Missing Mining Millions: South African Public Protector Reveals Shocking Details

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The results of Public Protector Thuli Madonsela’s investigation into missing royalties from the Bapo-Ba-Mogale community’s collective “D” account have been received with shock


Guests at a Public Protector feedback session gasped when they heard that the R617.3m first deposited into a North West community royalties account in 1995 had dwindled to R721 000 by July this year.

The information was revealed on at a community briefing in Brits at one of Thuli Madonsela’s final tasks as she prepares to leave office.

Speaking through an interpreter, Madonsela said the R617m initially deposited was up of R392m in deposits by Lonmin and other businesses, and R224m in interest.

Her office has been investigating what happened to the Bapo-Ba-Mogale community’s collective resources in its “D” account after the community wanted to know where the money went, what it was spent on, authorised the spending and who the beneficiaries were.

They also wanted the alleged abuse of resources relating to the construction of Kgosi Mogale’s palace to be investigated.

Madonsela’s office explained earlier in a statement that the money generated for the “D” account is controlled by the Department of Co-operative Governance and Traditional affairs but there was nobody overseeing it.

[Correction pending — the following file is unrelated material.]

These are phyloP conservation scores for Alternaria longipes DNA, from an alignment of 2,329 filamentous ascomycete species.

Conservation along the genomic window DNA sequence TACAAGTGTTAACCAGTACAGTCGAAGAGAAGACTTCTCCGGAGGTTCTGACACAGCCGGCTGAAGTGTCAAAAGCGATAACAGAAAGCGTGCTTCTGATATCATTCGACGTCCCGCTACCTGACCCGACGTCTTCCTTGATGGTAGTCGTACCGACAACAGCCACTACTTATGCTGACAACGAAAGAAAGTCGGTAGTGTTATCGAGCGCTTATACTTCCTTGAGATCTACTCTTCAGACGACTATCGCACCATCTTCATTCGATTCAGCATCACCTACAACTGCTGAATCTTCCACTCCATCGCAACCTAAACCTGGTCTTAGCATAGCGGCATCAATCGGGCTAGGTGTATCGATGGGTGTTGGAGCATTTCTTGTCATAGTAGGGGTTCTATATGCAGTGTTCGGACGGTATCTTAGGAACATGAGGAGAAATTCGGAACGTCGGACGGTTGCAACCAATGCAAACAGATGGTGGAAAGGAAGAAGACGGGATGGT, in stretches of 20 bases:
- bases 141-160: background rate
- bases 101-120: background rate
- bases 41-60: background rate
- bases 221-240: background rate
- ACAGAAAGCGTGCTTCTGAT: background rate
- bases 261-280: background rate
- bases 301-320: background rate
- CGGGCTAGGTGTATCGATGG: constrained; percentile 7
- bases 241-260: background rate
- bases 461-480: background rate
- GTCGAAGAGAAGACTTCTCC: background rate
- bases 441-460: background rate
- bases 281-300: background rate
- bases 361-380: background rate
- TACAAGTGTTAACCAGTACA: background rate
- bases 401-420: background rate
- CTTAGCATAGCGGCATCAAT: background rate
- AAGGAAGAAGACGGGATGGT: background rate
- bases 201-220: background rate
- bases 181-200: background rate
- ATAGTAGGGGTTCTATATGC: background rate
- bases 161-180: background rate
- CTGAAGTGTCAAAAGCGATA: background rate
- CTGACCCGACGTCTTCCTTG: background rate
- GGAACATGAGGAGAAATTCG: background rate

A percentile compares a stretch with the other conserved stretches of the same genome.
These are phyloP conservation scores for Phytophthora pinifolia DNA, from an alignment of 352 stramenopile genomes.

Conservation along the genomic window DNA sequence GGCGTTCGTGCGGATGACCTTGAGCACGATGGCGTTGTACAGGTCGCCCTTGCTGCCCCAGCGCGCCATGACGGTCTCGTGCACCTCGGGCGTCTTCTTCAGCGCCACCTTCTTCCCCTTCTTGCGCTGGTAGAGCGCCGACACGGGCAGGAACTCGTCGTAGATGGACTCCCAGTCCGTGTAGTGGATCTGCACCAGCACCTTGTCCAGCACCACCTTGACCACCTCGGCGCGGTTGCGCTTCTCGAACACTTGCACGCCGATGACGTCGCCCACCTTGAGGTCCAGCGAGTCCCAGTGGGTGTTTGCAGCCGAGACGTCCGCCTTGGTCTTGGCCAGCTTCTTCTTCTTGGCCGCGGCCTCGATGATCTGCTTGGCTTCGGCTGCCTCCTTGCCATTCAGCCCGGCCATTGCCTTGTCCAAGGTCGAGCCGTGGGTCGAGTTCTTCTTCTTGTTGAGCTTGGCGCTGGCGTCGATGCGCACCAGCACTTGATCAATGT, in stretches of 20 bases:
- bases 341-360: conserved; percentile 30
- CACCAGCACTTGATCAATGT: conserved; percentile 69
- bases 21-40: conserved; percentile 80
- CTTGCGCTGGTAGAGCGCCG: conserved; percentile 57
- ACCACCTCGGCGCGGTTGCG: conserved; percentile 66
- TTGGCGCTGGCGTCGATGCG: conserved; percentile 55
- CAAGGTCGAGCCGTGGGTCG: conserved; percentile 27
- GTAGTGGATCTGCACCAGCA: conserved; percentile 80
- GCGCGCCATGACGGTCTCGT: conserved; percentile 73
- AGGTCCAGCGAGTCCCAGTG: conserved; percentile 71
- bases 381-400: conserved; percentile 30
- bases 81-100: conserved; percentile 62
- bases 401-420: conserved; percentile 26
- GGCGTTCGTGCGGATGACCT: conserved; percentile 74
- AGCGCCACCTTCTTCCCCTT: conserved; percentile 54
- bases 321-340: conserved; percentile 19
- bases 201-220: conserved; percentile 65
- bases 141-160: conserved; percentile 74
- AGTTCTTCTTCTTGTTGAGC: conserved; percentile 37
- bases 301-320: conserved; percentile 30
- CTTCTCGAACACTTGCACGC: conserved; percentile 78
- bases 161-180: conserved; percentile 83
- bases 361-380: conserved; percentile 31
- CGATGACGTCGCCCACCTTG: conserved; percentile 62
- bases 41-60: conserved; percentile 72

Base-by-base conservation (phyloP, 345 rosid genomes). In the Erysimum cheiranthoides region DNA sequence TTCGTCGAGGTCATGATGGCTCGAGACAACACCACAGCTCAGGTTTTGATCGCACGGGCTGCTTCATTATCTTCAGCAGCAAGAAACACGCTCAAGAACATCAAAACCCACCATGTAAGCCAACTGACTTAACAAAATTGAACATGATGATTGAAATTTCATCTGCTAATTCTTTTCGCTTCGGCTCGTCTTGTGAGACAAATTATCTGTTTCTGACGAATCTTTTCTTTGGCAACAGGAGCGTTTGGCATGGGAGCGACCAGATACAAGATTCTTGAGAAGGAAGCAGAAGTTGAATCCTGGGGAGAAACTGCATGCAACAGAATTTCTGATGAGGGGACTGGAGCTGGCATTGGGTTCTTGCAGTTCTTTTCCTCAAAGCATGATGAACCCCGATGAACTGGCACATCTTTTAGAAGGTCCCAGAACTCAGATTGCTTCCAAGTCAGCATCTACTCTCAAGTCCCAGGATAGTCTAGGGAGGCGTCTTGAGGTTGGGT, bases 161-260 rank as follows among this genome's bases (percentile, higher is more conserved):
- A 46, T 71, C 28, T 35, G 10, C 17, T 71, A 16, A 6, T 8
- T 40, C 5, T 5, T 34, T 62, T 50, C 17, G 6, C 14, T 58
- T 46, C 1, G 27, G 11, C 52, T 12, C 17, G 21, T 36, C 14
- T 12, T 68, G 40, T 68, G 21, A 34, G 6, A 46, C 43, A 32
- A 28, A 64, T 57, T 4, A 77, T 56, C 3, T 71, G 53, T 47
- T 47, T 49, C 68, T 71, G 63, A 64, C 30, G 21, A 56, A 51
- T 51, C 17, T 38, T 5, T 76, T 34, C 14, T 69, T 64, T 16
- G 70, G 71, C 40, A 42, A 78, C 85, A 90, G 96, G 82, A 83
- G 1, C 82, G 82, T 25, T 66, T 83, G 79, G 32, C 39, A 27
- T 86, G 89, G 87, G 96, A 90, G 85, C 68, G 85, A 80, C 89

In 2014, the community stopped using the account, preferring a newly established investment wing for its resources.

Since then, about R40m in royalties was received, but most of it was used for administrative purposes.

Recently, Madonsela said a further R40m came in, but R100m was borrowed from the Public Investment Corporation, leaving the account in debt.

In the previous briefing in July, she said that over the past 20 years, the North West government was accountable for the expenditure of R617m in the account, paying directly for goods and services in line with a budget presented at the beginning of each year.

The biggest amount spent, said the Public Protector in July, was on the building of the palace.

A final report is not yet ready for the anxious community because the investigator has to check invoices and expenditure against what was delivered, and to whom. A quantity surveyor is also involved in these checks.

This means the report will only be available by December, or at the latest, January.
In the meantime, she urged the community not to accuse anybody of anything until there were definite answers.

“We don’t want to point fingers at people because of suspicion. Whatever we say will be backed by documents and prices charged to the palace,” she said.

“In the meantime we are asking you to stop accusing each other of any theft, of any wrongdoing.”

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